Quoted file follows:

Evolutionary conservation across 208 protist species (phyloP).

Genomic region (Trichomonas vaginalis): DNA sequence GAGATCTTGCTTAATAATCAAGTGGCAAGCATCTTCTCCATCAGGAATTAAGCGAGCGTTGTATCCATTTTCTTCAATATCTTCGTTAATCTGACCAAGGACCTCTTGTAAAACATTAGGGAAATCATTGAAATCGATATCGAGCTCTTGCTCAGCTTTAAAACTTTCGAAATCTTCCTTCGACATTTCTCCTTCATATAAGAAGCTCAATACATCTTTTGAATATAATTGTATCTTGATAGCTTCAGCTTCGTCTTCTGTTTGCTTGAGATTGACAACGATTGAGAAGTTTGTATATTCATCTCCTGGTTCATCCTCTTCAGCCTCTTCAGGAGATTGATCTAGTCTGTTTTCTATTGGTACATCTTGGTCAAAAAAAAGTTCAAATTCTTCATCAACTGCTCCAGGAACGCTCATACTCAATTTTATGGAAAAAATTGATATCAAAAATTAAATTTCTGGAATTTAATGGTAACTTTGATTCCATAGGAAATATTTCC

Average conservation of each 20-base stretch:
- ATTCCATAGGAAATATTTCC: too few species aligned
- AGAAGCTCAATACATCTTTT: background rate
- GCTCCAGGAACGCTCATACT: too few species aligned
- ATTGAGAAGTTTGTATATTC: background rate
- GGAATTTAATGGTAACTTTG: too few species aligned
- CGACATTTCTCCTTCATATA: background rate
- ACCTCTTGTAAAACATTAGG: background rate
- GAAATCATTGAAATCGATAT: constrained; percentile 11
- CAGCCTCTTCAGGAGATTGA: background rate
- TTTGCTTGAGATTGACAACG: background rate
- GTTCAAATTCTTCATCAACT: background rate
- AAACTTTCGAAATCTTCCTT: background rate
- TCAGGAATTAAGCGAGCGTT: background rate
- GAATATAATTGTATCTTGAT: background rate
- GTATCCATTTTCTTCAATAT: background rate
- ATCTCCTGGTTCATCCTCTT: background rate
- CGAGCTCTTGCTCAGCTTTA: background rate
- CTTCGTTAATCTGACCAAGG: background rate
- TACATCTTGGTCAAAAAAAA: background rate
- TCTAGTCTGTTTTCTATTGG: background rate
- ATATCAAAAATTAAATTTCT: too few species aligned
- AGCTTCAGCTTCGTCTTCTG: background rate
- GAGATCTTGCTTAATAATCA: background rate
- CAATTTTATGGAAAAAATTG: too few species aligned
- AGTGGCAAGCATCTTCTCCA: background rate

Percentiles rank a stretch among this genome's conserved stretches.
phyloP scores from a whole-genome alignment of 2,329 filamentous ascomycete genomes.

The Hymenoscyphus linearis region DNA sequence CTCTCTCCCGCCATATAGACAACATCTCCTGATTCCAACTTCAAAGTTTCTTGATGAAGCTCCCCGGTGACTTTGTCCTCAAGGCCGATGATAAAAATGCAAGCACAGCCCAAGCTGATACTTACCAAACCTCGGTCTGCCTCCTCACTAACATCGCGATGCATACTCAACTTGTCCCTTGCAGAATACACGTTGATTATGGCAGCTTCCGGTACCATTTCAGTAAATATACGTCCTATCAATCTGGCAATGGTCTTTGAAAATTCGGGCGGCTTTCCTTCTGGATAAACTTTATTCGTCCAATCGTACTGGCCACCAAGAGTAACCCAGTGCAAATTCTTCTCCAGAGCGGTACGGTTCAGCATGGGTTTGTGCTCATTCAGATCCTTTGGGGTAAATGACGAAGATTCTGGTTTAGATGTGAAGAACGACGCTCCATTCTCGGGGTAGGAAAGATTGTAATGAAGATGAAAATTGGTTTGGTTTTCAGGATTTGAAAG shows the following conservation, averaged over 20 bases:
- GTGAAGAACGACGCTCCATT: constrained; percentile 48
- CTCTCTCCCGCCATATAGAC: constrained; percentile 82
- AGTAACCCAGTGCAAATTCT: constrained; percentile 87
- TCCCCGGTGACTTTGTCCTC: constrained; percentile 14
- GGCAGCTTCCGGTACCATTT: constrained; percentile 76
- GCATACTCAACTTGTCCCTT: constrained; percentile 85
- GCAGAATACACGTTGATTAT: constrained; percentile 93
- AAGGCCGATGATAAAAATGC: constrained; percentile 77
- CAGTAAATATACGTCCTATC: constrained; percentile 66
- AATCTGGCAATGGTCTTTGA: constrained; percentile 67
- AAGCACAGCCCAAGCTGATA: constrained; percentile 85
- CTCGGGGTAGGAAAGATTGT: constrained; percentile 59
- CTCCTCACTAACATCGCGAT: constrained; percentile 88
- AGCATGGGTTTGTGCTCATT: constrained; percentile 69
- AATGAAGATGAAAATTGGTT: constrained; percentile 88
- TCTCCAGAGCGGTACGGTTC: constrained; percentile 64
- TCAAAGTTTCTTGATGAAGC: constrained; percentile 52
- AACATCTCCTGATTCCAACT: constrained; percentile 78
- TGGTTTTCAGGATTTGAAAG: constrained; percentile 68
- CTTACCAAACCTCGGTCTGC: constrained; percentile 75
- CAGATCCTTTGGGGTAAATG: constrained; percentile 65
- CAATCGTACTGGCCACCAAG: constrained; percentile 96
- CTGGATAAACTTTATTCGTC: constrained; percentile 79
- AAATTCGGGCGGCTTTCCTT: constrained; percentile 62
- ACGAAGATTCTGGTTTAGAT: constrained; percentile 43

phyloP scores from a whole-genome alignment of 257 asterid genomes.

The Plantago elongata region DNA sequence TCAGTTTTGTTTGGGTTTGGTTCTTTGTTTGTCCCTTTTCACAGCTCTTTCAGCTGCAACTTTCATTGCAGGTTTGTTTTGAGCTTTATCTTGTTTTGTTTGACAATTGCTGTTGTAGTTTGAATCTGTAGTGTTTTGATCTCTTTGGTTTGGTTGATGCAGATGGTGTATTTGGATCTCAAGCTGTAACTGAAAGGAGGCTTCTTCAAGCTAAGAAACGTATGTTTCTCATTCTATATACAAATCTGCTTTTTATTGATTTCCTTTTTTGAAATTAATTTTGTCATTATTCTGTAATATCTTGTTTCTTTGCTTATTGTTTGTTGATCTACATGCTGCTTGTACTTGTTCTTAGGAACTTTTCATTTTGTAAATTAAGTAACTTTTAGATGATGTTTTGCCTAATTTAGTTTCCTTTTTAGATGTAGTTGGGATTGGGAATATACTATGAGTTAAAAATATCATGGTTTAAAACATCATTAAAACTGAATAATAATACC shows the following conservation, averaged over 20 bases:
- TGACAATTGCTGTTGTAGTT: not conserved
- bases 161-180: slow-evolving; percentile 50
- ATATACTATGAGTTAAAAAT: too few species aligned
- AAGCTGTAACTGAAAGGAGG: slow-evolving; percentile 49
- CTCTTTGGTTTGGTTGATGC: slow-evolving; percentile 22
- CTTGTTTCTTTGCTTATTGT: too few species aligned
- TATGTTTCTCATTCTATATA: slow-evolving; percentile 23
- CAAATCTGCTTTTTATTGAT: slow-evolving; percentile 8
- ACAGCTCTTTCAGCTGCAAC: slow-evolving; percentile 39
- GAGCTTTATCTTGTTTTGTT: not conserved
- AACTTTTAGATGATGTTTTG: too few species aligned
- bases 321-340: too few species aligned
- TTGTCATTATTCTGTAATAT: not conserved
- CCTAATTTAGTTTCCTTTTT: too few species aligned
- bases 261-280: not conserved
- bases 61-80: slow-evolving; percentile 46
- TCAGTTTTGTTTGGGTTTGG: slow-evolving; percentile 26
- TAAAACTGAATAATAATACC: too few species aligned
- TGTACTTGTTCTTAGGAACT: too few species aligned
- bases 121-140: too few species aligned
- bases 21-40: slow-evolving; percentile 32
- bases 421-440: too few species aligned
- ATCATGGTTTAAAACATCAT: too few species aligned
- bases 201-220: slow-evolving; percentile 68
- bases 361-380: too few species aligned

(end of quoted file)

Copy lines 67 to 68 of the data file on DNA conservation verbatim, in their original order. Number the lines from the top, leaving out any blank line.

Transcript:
- ACAGCTCTTTCAGCTGCAAC: slow-evolving; percentile 39
- GAGCTTTATCTTGTTTTGTT: not conserved